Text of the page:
NEWTON, NJ - Town of Newton residents may be able to shop local, and save money on their property taxes while doing so.
Carmine de Falco, and Nick Campanella of Fincredit Inc., proposed their "Shop Newton" plan to the council, and public, at the town council meeting in Newton this past Monday night.
The idea, which has already been embraced by Marlboro, N.J., consists of a reward program for consumers who choose to shop local, with the incentive as savings on their property tax bill.
"The program was implemented in Marlboro six months ago, and there have been incredible results," de Falco said.
Consumers would receive a card, which could be swiped at participating merchants in the municipality. Once a resident shops at the merchant, the resident, in turn, accrues credits, which can be applied to their property tax bill.
Campanella explained the residents' block and lot numbers are cross-referenced to the card.
"Every time there is a swiped card, it applies to the block and lot," he said.
From there, Fincredit Inc. works with the tax office in Newton, and the portion the resident has accrued by shopping with a local merchant, is applied to the bill. The property owner would pay the difference owed to the town.
Campanella explained, for example, if a resident normally pays $10,000 a year in taxes, if they spend $1,000 locally, the resident will save $9,000 on their tax bill.
"The more that a resident shops locally, the more they're accumulating," Campanella said.
Participating merchants can offer discounts to shoppers as well, which residents can be alerted of, with email and Twitter blasts each Friday.
Plus, residents would have the ability to keep track of their savings on their purchases.
"By the time they are to their car, they can have an email [if retrievable from a smart phone or other mobile device] explaining what was spent and what the discounts were," Campanella added.
The program would have no cost to the Town of Newton, and merchants would be charged a $10 monthly fee to participate. In other municipalities where the program is underway, or on a trial basis, local banks have sponsored the costs of manufacturing the cards, and in turn, their logo would be imprinted on the card.
Campanella said Fincredit Inc., would maintain a website where participating merchants would be hosted on an online directory, and would receive a window decal, specifying they are a "Shop Newton," merchant. Fincredit Inc. would facilitate helping residents to register if needed.
Mayor Sandra Diglio had a special concern for Town of Newton Senior Citizens.
"We've presented the program, and enrolled them online," said Campanella. "We try to be as hands on as possible."
Tenants in town can also participate, and, will receive a check in place of the tax credit local homeowners would receive.
In most participating municipalities, de Falco explained, most credits are applied once annually, so as not to interfere with a resident's mortgage payment schedule. Merchant accounts are debited weekly, he said. He added how his company is absorbing ACH, and per swipe fees for merchants.
"We are absorbing a lot of costs," he said.
Fincredit Inc, works closely with merchants, as well as groups, such as local chambers of commerces, to help further the success of the programs.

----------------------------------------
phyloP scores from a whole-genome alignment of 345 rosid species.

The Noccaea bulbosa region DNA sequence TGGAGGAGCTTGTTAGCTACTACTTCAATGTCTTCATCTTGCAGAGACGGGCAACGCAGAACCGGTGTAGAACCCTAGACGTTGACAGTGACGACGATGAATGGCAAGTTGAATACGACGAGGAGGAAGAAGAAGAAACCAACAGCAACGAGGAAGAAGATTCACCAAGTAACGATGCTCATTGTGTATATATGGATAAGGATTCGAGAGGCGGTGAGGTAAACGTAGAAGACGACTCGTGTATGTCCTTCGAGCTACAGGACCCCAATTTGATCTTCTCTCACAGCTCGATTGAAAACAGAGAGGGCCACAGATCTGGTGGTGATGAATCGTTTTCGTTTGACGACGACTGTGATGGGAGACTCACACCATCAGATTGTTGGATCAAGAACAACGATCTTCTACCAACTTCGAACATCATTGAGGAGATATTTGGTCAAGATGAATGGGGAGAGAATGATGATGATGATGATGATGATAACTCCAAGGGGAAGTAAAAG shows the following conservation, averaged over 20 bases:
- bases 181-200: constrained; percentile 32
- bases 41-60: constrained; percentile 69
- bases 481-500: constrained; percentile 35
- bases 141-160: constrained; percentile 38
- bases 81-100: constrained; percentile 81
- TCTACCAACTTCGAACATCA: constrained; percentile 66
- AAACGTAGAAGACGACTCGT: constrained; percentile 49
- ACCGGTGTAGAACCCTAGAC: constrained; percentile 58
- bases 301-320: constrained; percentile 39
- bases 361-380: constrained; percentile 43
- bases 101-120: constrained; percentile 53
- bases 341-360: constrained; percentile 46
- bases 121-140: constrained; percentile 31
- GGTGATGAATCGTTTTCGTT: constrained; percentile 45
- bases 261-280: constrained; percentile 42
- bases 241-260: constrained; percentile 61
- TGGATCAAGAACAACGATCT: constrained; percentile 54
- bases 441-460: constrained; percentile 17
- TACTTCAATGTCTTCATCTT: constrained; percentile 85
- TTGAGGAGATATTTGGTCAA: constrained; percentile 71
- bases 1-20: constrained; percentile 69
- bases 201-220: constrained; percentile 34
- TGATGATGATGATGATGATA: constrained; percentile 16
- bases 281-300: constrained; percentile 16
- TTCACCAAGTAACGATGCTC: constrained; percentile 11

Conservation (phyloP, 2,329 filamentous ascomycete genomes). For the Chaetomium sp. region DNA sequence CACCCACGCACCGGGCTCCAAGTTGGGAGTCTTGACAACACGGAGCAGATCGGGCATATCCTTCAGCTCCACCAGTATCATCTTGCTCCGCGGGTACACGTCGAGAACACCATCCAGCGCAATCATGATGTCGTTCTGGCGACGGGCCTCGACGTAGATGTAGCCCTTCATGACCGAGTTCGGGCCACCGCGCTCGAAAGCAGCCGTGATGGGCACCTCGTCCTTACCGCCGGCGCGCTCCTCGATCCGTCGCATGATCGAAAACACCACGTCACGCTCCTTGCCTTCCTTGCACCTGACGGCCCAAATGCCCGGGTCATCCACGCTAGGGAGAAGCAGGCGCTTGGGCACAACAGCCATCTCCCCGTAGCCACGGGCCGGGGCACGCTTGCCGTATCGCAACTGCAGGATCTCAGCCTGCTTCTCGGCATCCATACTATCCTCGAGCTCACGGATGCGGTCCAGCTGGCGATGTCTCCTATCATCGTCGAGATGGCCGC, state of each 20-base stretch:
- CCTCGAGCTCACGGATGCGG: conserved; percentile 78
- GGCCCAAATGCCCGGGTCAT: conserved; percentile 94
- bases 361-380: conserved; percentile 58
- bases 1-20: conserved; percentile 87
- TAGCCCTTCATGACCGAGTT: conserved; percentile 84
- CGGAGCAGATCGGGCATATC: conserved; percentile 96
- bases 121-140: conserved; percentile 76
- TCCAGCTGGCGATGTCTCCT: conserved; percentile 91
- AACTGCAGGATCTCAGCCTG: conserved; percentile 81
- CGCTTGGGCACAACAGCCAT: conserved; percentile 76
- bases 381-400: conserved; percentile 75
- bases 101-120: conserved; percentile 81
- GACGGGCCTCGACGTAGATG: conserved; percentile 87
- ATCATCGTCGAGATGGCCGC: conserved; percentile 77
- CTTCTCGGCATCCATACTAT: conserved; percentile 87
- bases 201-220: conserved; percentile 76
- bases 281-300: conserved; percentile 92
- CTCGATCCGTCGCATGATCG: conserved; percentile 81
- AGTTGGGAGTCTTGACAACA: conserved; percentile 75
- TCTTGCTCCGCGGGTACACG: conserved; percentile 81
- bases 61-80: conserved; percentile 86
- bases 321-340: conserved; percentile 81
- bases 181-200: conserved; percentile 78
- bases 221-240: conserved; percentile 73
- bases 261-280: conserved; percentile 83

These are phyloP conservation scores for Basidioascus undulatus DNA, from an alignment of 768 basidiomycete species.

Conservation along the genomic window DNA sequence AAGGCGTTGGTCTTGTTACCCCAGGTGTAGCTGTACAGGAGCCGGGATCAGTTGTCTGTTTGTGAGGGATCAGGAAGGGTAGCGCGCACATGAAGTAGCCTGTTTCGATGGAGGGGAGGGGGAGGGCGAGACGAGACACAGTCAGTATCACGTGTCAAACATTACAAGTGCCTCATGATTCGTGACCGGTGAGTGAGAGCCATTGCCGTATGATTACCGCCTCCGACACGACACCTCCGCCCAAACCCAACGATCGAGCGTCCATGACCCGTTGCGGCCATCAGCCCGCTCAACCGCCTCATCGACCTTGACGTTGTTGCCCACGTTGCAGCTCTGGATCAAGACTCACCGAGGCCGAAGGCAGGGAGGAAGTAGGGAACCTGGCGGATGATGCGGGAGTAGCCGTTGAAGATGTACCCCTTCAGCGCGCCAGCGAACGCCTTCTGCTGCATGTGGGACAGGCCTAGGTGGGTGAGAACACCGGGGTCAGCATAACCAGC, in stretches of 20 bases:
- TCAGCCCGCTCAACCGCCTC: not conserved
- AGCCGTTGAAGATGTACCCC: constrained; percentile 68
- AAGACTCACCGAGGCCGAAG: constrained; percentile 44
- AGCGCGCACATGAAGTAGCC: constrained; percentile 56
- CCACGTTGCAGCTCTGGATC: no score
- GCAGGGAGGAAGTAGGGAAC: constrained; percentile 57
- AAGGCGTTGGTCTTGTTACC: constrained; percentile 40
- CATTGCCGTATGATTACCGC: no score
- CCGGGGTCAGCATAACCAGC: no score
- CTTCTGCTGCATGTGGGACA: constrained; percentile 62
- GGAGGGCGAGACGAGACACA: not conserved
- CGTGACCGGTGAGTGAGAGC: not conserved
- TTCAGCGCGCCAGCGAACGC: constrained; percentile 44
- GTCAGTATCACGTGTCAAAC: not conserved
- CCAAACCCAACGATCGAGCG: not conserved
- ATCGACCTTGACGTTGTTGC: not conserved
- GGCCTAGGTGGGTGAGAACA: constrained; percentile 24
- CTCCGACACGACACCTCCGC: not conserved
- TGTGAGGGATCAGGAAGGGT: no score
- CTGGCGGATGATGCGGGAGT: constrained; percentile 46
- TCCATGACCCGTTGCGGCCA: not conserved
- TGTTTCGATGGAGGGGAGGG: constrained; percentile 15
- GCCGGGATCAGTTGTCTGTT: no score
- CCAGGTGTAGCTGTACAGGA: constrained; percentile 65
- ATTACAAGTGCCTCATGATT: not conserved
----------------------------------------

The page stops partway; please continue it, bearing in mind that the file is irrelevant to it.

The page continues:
Town of Newton Town Manager Thomas S. Russo, Jr., suggested marketing the card to those who work in Newton, such as at the Newton Medical Center, and to employees and students at Sussex County Community College.
Councilman Dan Flynn asked if a provider, such as a local lawyer, could register as a merchant. The representatives from Fincredit, Inc., said they could, and also provide a discount.
And in the long run, residents would not have coupons to clip for their savings.
"The card is a little more prestigious than cutting out a coupon," said Campanella.
Making Newton a "destination location," and extending the savings beyond the municipality, to residents in surrounding towns who would like to shop in town, was also explored.
Town attorney Ursula Leo commented about application of the idea. "Legally, it is not much consideration."
Leo said in order for the town to activate the program, it would only require a simple resolution.
"It's really up to the merchants," Leo said. "They're bearing the costs."
The program is being explored in other New Jersey towns including Highland Park, Caldwell, Bayonne, Pequannock, Manalapan, Old Bridge, Vorhees, and Sparta (click here for an article in The Alternative Press about Sparta). The program idea is expanding beyond New Jersey as well, to towns in the States of California, Florida, and Massachusetts.
In Marlboro Township, de Falco said residents have so far experienced $11,000 in tax savings.
The town and company will speak to the merchants and the Greater Newton Chamber of Commerce next in the town, for their feedback about the program.
In other business:
- The last tax revaluation in Newton took place in Oct. 2007, and Scott Holzhauer, the town’s tax assessor, explained the town is one of several in the county, along with Franklin, Ogdensburg, and Wantage, which will be subject to revaluations.
- The council discussed whether or not the historic commission should remain as it is, or if it should be disbanded, since the group has not been able to meet due to not having a quorum. If disbanded, the historic commission would be absorbed into the planning board.
- The 2013 budget will be introduced at the first meeting on March 11. There have been two budget workshops prior to this week’s meeting click here and here to read the previous articles in The Alternative Press The council continued to discuss particular line items at the last meeting.